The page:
FDA Widens Warning on Raw Oysters from Hood Canal
WASHINGTON, DC, August 24, 2007 (ENS) - The U.S. Food and Drug Administration has expanded its warning not to eat raw oysters from the Hood Canal in Washington state due to a foodborne illness outbreak caused by a natural bacterium, Vibrio parahaemolyticus.
On August 10, the agency warned about oysters harvested from growing area 6 of Hood Canal and today added growing area 5 at the southern tip of the Hood Canal to its warning statement.
Raw oysters harvested from growing area 5 in Hood Canal from July 31 through August 20, 2007 have caused at least six people to become ill in Washington state.
Records indicate that raw oysters from the area were distributed to California, Colorado, Idaho, New York, Oregon, Utah, Washington state, and British Columbia, Canada.
Symptoms of vibriosis include diarrhea, stomach cramps, nausea, vomiting, headache, fever and chills. These symptoms usually appear about 12 hours after eating infected shellfish. The illness is usually mild to moderate and lasts for two to seven days; it can be life threatening to people with lowered immunity or chronic liver disease.
Severe disease is rare and occurs most commonly in people with weakened immune systems. Those who believe they have experienced these symptoms after consuming raw oysters should consult their health care provider and contact their local health department.
Those with weakened immune systems, including people affected by HIV/AIDS, chronic alcohol abuse, liver, stomach, or blood disorders, cancer, diabetes, or kidney disease, should avoid eating raw oysters, regardless of where they are harvested, the federal agency warned.
The Washington State Department of Health has closed the growing area associated with the illness and has asked commercial oyster harvesters and dealers who obtained oysters from this area to recall them.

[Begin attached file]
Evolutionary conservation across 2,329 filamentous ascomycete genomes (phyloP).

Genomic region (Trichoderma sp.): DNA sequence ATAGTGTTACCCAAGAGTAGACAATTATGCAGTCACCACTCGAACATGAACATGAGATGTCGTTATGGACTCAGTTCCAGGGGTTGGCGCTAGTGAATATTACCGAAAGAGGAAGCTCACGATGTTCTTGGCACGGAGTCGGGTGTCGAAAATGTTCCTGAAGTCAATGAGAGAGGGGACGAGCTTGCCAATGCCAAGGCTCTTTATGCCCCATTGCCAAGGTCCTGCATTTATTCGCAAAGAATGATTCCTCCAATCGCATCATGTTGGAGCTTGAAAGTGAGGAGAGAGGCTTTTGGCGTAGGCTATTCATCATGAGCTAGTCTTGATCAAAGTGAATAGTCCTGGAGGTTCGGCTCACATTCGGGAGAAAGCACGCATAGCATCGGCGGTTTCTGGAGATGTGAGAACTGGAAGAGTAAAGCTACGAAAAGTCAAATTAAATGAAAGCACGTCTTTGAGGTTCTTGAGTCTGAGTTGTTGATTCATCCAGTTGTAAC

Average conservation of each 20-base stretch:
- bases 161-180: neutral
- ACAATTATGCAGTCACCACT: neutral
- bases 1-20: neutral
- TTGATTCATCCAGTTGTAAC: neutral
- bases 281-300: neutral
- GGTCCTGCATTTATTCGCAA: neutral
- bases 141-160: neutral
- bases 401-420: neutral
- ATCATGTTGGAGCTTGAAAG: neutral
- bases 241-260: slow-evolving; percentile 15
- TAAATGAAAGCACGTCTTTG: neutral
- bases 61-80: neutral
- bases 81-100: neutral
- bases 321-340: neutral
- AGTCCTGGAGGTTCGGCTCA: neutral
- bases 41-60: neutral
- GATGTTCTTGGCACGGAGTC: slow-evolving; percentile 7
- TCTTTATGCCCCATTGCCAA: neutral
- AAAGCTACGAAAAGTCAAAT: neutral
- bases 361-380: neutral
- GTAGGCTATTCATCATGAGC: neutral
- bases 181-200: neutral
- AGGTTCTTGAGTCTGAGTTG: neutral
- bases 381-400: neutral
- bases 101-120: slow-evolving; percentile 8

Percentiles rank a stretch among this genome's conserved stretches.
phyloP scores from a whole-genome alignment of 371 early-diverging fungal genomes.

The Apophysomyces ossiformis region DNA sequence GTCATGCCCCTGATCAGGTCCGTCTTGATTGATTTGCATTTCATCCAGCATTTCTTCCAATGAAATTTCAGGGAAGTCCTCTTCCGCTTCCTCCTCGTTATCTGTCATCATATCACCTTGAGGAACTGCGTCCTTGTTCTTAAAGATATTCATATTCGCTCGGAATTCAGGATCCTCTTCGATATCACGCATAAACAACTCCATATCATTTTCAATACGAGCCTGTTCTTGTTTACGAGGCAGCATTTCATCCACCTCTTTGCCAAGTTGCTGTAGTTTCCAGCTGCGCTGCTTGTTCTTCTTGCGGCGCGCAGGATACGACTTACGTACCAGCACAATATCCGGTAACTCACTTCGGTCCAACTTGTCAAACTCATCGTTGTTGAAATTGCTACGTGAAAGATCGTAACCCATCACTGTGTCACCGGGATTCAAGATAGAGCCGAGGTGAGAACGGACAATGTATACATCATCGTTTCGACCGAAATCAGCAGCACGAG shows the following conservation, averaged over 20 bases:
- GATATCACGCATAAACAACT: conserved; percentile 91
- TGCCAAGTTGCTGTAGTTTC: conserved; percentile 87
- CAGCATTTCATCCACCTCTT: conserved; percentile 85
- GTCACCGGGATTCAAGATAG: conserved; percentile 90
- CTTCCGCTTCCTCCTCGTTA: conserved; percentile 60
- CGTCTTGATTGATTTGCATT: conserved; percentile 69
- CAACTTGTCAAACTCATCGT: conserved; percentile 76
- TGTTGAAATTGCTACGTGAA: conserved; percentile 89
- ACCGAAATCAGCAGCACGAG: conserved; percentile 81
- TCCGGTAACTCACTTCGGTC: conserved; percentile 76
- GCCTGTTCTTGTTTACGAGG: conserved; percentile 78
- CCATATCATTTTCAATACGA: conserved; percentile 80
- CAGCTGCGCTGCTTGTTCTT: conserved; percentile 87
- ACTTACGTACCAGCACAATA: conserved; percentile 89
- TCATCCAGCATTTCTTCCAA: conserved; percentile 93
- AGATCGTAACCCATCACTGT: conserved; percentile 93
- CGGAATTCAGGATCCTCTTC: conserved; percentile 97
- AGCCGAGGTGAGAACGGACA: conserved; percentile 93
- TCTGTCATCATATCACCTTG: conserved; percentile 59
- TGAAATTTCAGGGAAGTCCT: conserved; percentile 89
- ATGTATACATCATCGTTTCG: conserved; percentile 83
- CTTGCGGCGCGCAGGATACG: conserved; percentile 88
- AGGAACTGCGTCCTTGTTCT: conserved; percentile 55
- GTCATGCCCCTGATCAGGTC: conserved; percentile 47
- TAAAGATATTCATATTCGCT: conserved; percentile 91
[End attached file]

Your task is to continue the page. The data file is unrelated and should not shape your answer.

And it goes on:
Consumers who have recently purchased oysters should check with the place of purchase and ask if they were harvested from the affected growing areas. The recall involves both shucked oysters and oysters in the shell.
The FDA advises that consumers can continue to enjoy oysters in many cooked preparations. At restaurants order oysters fully cooked, the FDA says.
Purchase oysters with the shells closed and throw away any oysters with shells already opened.
Never allow raw seafood to come into contact with cooked food, the agency advises.
Boil oysters until the shells open. Once shells open, boil for an additional three to five minutes. To steam, add oysters to water that is already steaming and cook live oysters until the shells open. Once open, steam for another four to nine minutes.
The Washington state Department of Health says the best way to be sure shellfish are safe is to "Know Before You Dig." The Department of Health Shellfish Safety website www.doh.wa.gov/shellfishsafety.htm and the Shellfish Safety Hotline, 1-800-562-5632 have the facts..
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